Local Digital Skills Partnerships (Local DSPs) bring together businesses, charities, and public sector organisations to tackle local digital skills challenges. Supported by the DSP, these partnerships are working to build thriving and inclusive local economies. This week, we're introducing the Regional Coordinators for each of the first three Local DSPs.
Hi, my name is Catherine Perry and I am delighted to be the newly-appointed Regional Coordinator of the West Midlands Local Digital Skills Partnerships (DSP). I have over 15 years’ experience working in economic regeneration, prior to which I worked as a producer / project manager for a variety of creative digital companies. I am really passionate about working to address digital skill shortages and upskill the population of the West Midlands; I see this as a key driver in improving people’s life chances and quality of life.
From Biology to digital skills
After studying Biology and Visual Studies at University, I began my career as a researcher and then producer for a small games company in the Black Country. This led onto a series of ‘edutainment’ titles followed by working for an agency providing web solutions for SMEs and corporates.
After that I worked in a variety of roles in the field of economic regeneration, supporting people to improve their skills, providing opportunities for learning and participation which resulted in improvement to the places where they lived. While working as the lead for Groundwork in Wolverhampton, I coordinated the Trusts’ activity across their youth engagement, education and training programmes, often working with some of the hardest to reach people in some of the most deprived areas of the country.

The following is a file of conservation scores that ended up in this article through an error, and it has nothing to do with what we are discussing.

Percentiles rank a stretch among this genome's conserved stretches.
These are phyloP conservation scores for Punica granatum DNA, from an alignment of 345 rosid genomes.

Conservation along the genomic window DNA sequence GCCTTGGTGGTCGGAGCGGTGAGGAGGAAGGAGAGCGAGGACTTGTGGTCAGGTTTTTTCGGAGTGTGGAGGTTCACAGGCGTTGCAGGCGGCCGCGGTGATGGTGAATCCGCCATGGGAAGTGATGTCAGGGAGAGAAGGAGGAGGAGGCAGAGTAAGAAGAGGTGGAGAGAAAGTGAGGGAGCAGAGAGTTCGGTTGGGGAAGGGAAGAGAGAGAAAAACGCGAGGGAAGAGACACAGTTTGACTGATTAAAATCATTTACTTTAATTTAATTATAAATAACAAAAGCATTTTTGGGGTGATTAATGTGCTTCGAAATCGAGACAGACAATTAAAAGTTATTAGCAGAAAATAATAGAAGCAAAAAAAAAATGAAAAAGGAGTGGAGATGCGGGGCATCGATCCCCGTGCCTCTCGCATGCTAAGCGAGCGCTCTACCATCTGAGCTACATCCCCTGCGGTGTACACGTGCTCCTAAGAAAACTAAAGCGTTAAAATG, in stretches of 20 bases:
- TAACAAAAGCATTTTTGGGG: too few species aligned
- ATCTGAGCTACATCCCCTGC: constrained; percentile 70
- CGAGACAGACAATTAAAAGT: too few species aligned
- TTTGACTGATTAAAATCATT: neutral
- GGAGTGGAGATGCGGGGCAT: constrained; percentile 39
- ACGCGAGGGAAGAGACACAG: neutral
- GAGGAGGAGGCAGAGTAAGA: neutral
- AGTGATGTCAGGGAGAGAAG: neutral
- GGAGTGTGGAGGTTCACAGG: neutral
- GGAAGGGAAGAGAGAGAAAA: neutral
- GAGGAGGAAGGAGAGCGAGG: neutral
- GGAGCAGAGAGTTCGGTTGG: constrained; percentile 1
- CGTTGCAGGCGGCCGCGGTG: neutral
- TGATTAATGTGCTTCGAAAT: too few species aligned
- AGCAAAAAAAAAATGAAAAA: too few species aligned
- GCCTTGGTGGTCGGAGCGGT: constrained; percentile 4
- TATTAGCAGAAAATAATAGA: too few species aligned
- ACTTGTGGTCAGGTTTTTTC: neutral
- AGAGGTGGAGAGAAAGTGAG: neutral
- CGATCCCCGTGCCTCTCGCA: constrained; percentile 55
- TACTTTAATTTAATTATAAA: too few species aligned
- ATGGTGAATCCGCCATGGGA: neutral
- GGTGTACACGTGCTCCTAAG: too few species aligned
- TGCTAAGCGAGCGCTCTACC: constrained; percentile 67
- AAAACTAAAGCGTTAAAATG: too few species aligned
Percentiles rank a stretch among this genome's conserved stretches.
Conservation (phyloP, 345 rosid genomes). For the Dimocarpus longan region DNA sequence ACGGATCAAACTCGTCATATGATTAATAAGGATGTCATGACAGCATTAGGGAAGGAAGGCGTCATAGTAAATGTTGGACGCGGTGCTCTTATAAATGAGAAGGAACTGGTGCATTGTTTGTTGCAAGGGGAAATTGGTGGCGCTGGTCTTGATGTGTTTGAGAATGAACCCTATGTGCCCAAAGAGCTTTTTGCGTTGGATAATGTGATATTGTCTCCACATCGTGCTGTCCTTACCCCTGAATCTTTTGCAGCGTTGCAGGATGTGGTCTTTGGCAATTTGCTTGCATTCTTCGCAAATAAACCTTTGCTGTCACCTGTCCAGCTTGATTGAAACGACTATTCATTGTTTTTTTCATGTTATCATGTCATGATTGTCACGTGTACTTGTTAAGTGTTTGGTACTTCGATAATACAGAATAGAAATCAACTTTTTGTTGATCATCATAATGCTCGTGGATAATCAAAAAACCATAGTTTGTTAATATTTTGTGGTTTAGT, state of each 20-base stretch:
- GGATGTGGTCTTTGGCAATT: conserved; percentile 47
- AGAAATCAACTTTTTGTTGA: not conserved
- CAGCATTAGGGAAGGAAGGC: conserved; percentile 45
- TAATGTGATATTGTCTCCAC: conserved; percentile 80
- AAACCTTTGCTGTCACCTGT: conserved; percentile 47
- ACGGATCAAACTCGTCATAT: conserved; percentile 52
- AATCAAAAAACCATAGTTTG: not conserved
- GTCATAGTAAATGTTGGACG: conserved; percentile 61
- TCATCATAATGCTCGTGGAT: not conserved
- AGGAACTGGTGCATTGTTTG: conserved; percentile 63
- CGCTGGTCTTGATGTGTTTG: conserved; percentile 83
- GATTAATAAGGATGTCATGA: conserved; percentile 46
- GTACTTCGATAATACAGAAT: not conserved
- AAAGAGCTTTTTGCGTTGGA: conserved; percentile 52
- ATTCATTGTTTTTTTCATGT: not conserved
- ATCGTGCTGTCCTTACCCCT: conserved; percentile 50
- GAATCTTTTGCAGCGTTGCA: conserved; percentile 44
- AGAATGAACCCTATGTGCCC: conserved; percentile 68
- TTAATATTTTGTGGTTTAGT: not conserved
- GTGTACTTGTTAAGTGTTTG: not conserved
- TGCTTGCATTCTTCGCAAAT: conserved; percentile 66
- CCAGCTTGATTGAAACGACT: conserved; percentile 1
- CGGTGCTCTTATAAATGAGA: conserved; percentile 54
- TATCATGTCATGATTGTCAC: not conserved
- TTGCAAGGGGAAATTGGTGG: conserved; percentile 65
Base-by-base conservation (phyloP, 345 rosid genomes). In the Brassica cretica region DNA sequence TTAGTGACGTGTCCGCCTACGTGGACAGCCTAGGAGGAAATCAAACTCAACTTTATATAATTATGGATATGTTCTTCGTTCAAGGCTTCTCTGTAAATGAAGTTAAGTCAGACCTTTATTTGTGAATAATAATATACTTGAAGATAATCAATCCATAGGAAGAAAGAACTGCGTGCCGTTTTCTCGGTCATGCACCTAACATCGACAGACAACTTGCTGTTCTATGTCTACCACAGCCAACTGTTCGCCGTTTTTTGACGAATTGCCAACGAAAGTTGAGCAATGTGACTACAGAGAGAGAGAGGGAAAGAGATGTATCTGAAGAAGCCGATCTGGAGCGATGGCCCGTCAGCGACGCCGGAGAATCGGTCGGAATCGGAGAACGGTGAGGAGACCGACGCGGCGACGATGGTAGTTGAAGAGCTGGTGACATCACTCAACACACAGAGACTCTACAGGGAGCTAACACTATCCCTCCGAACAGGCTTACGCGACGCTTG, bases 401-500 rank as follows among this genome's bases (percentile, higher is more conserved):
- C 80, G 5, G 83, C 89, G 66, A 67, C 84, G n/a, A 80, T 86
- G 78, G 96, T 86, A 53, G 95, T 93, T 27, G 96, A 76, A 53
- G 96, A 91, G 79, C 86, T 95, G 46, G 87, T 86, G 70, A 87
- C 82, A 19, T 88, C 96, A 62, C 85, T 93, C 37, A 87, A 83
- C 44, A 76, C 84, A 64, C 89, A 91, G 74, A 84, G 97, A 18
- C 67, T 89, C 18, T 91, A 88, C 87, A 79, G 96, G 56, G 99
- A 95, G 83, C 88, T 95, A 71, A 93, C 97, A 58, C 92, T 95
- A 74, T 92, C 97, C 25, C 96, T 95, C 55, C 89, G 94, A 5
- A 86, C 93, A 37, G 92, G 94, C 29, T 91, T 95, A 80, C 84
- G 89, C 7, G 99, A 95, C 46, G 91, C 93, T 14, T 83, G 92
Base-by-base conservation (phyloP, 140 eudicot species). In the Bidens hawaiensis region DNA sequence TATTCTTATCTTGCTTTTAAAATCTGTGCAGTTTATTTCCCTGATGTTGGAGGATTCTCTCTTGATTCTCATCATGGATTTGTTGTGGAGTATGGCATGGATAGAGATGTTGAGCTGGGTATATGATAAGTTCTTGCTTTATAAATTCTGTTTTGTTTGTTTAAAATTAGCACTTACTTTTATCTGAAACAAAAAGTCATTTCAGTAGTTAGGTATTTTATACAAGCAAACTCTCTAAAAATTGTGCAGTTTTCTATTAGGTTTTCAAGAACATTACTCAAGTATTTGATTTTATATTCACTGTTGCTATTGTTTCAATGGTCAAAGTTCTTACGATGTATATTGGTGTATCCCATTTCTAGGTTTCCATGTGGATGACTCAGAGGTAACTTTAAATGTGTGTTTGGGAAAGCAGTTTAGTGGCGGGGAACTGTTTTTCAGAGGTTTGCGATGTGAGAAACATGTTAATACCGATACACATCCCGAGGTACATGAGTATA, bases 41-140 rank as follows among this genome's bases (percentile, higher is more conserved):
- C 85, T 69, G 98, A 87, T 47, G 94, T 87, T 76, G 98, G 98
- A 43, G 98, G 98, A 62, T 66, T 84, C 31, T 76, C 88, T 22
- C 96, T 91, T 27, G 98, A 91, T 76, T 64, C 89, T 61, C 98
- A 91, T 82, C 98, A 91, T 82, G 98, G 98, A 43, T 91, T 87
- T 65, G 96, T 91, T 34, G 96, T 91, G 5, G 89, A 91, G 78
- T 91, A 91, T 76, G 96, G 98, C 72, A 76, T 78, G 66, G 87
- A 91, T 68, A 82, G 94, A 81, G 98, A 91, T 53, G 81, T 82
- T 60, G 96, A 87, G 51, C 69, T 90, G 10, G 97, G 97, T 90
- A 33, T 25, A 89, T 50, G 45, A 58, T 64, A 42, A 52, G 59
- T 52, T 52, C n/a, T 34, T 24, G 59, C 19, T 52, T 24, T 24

More recently I worked as part of the strategic funding team at Wolverhampton City Council and had the opportunity to lead a 2-year European project entitled Gen-Y City!, part of URBACT, a programme aimed at fostering sustainable integrated urban development in cities across Europe. As well as sharing best practice, participant cities produced strategies to retain and attract young people. It was vital to recognise the importance of raising aspirations and developing opportunities and pathways for people to access training and employment in order to retain creative and tech talent. Equally important was the need to support tech businesses to grow, developing the skills and nurturing the talent of their staff so that they could provide opportunities for and benefit from the diverse population of the West Midlands.
The role of Regional Coordinator
The role of Regional Coordinator for the West Midlands Local DSP really appealed to me as an opportunity to bring together the range of experience I’ve had throughout my career. I’m convinced that improving digital skills is one of the key ways for us to improve productivity and increase competitiveness of the region. The West Midlands DSP will provide exciting and creative employment opportunities, helping us to retain talented individuals, grow the local economy and provide a healthy tech ecosystem for the next generation.
The West Midlands Digital Skills Partnership was launched by the West-Midlands Mayor Andy Street on the 6th of December 2018, just as I joined the team. I’ve been delighted to see how much is already happening all over the West Midlands. Part of the challenge for the Local DSP is to coordinate and communicate this fantastic range of activity. We’ll be striving to push the boundaries, find new and innovative training opportunities and make them available to people across the whole of the region and all communities. I look forward to sharing updates with you on various digital skills projects that will be taking place in the coming months.
You can read more on the launch of the West Midlands Local DSP and find further information on the West Midlands Combined Authority website.